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Chamber of Overstated Horrors

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"Chamber of Overstated Horrors"

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IT IS refreshing to see three energy companies — the nuclear power operator Exelon; Pacific Gas and Electric; and New Mexico’s largest electricity provider, PNM — quitting the US Chamber of Commerce over that organization’s increasingly shrill, doom-saying opposition to climate change legislation in Washington. The chamber claims that limits on greenhouse gas emissions by Congress or the Environmental Protection Agency would be “a job killer,” would “completely shut the country down,” or, even worse, “virtually destroy the United States.”

chamber-of-horrorsSo begins a great Boston Globe editorial, “Chamber of overstated horrors.”  These resignations really brought home the message of the Chamber’s extremism to the broader media in a tangible way (see Chamber of Horrors: The incredible, shrinking industry group falsely claims “We’ve never questioned the science behind global warming”).

The rest of editorial makes clear just how much the Chamber brought this on themselves with its Luddite call for “the Scopes monkey trial of the 21st century” on global warming:

The chamber went completely off the rails in August. It proposed to take the climate change debate all the way back to the 1920s, to a “Scopes monkey trial of the 21st century.” William Kovacs, the chamber’s vice president for environmental regulation, told the Los Angeles Times that a public hearing on the evidence of climate change “would be evolutionism versus creationism. It would be the science of climate change on trial.”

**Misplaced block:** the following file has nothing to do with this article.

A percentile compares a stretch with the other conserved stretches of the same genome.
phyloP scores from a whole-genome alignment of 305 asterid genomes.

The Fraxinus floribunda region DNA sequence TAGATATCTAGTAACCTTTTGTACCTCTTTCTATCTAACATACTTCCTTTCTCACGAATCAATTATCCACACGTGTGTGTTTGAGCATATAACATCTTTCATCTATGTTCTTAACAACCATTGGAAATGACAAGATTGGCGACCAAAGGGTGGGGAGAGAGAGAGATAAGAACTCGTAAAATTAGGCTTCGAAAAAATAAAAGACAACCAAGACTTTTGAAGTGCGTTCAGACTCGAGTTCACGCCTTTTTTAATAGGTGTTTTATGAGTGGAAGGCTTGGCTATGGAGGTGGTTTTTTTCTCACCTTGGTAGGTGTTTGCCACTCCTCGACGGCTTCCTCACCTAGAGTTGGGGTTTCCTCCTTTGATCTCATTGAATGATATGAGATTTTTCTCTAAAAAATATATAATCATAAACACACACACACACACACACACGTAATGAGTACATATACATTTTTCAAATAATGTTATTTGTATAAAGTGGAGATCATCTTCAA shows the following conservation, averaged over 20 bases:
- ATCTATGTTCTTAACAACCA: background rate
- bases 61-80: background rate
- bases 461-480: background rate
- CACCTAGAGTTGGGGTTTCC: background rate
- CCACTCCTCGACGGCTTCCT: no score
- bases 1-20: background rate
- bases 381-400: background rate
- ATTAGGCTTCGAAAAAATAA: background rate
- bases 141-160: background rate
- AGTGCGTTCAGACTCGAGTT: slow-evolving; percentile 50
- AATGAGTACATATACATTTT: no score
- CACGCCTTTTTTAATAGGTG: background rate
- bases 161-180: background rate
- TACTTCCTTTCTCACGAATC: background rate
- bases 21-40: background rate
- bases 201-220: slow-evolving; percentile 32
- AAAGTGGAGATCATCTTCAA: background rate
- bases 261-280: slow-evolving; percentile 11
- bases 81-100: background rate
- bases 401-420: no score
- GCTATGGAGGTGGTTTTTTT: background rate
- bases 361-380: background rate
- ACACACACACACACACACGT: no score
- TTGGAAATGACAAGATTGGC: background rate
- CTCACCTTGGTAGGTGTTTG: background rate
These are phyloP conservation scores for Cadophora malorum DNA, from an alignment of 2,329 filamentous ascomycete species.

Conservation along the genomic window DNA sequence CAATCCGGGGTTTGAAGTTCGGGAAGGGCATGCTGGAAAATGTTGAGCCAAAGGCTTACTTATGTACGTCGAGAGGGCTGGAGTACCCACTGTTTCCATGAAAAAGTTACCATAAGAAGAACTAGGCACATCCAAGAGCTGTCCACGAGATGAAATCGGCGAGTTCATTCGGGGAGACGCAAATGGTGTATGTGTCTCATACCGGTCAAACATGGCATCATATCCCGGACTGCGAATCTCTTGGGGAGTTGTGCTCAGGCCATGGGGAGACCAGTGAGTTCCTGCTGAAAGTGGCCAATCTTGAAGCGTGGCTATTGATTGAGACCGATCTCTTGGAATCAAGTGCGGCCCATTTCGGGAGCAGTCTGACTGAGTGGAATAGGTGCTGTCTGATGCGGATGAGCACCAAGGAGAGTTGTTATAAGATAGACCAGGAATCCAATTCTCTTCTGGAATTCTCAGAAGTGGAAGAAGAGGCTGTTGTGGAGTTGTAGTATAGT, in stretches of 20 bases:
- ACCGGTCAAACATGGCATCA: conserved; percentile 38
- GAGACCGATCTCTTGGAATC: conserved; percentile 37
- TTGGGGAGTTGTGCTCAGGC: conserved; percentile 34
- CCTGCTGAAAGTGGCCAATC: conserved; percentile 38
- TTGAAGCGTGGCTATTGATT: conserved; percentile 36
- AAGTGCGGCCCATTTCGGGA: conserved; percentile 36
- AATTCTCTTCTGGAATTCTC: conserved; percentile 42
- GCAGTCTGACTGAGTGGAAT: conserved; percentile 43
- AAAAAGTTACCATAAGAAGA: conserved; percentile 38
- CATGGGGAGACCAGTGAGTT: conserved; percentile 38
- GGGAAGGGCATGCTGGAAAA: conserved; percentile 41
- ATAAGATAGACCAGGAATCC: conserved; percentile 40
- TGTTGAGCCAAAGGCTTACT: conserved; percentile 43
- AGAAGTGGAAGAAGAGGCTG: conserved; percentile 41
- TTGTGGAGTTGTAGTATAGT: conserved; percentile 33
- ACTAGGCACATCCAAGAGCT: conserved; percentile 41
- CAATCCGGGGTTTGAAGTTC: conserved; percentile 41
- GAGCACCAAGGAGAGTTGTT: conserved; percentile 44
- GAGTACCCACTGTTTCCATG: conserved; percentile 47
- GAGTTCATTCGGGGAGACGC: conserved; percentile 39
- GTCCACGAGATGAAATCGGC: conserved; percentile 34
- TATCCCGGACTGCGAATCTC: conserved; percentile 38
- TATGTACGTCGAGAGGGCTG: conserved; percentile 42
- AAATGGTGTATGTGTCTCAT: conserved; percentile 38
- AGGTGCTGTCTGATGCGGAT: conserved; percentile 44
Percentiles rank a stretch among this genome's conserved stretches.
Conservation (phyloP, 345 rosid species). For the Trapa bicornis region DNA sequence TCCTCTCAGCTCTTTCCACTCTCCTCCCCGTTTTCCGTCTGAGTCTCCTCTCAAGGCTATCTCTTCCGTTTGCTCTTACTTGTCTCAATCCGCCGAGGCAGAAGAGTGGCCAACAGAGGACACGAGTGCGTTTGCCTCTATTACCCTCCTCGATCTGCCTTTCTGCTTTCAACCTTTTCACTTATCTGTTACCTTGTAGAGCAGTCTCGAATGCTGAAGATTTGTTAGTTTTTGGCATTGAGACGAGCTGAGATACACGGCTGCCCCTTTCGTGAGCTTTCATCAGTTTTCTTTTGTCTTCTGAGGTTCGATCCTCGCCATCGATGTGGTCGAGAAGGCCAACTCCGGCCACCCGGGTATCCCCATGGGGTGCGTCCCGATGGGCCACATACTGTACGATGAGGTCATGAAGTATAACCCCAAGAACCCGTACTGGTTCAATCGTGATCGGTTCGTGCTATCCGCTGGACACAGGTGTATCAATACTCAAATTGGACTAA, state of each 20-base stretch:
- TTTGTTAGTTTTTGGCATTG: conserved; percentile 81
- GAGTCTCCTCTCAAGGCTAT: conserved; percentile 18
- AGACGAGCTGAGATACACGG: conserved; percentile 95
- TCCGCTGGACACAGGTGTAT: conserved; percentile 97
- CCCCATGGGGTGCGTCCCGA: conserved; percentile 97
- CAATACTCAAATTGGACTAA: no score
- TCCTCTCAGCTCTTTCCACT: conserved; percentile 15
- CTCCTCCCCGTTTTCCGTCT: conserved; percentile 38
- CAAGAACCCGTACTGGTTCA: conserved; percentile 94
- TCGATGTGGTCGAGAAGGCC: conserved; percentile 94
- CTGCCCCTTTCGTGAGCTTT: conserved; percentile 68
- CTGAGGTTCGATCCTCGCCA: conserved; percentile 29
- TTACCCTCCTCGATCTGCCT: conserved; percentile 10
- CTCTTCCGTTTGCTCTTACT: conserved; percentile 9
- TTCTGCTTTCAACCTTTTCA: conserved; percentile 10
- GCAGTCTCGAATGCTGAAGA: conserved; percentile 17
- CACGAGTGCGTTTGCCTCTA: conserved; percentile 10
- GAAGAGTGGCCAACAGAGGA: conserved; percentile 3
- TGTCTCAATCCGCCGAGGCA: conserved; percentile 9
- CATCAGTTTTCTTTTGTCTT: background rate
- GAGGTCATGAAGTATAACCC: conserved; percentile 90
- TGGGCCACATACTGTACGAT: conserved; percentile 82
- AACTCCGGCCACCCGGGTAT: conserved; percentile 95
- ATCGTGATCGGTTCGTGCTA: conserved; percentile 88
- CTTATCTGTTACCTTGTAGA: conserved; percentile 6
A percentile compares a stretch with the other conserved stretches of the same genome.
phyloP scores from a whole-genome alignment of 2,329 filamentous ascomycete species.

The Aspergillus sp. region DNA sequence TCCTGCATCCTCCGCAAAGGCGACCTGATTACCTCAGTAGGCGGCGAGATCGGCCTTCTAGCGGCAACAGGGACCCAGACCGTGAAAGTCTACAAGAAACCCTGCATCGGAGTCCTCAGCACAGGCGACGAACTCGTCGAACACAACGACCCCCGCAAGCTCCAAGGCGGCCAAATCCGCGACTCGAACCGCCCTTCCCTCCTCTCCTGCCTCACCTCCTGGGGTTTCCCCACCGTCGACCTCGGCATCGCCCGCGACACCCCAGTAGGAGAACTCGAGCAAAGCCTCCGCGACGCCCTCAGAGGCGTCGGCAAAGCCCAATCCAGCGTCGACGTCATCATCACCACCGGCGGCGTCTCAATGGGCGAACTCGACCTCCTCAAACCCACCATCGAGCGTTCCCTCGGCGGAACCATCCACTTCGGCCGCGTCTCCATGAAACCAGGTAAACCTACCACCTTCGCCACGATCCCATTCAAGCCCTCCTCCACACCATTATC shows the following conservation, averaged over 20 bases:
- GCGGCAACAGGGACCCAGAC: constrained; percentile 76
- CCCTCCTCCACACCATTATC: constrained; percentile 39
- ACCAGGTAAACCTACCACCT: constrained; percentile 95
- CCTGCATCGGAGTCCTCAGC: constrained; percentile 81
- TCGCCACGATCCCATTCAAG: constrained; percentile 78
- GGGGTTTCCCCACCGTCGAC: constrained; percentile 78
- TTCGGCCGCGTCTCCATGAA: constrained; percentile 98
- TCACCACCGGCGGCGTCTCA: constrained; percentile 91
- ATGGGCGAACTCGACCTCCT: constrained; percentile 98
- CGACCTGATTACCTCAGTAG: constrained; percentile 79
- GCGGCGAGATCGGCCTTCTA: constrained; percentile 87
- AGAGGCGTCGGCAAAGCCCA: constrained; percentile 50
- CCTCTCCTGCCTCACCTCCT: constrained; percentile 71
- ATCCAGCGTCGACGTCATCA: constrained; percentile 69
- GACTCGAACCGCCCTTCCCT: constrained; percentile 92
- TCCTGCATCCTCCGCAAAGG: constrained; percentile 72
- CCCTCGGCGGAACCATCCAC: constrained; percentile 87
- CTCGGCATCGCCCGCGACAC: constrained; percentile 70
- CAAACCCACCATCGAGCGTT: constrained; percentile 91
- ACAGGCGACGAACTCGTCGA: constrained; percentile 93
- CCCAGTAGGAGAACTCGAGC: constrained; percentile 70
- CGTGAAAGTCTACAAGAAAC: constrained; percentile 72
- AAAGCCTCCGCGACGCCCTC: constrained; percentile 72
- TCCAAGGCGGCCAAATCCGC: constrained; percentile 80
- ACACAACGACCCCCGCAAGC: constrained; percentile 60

The verdict has long been in from the vast majority of climate scientists that humans are changing the atmosphere. What’s becoming increasingly clear is that fighting climate change is good for business, because restrictions on carbon emissions will foster innovations in efficiency and renewable-energy technologies. Last month at a forum in New York – organized in part by the Boston-based business and environmental coalition Ceres – a group of 181 investors handling more than $13 trillion in global assets called for greenhouse gas emission reductions of between 50 percent and 85 percent by 2050.

Going backward eight decades was too much for Exelon, PG&E and PNM. Also protesting somewhat this week was Nike. The sneaker maker did not quit the chamber, but resigned from the board of directors. These are welcome cracks in the stone wall of the chamber. The question is how many more of the chamber’s 3 million members need to quit before the organization alters its retrograde view.

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10 Responses to Chamber of Overstated Horrors

  1. Jeff Green says:

    They just can’t break that solid link of co2 effecting climate. Right now they are choking on their own co2 exhaust.

  2. Phil Eisner says:

    A couple of common communication problems come up when trying to discuss global warming with a Chamber of Commerce. One is the problem of economic externalities; small businesses and their customers rarely have had to pay for environmental damage they directly or indirectly cause. Thus,when they suspect that climate change legislation will cause them to pay, they are resentful and often confused about the economics.

    The second problem is that the media always refers to those who are advocating climate change legislation as “environmentalists.” Chamber of Commerce members, in turn, have an immediate negative emotional response to environmentalists – they are liberal and they invariably cost money for Chamber members without any benefit to their members except a societal benefit.

    How to educate business men to think long-range about their customer relations and societal greater good and thus change change their culture are the tasks we must undertake.

  3. Brooks Bridges says: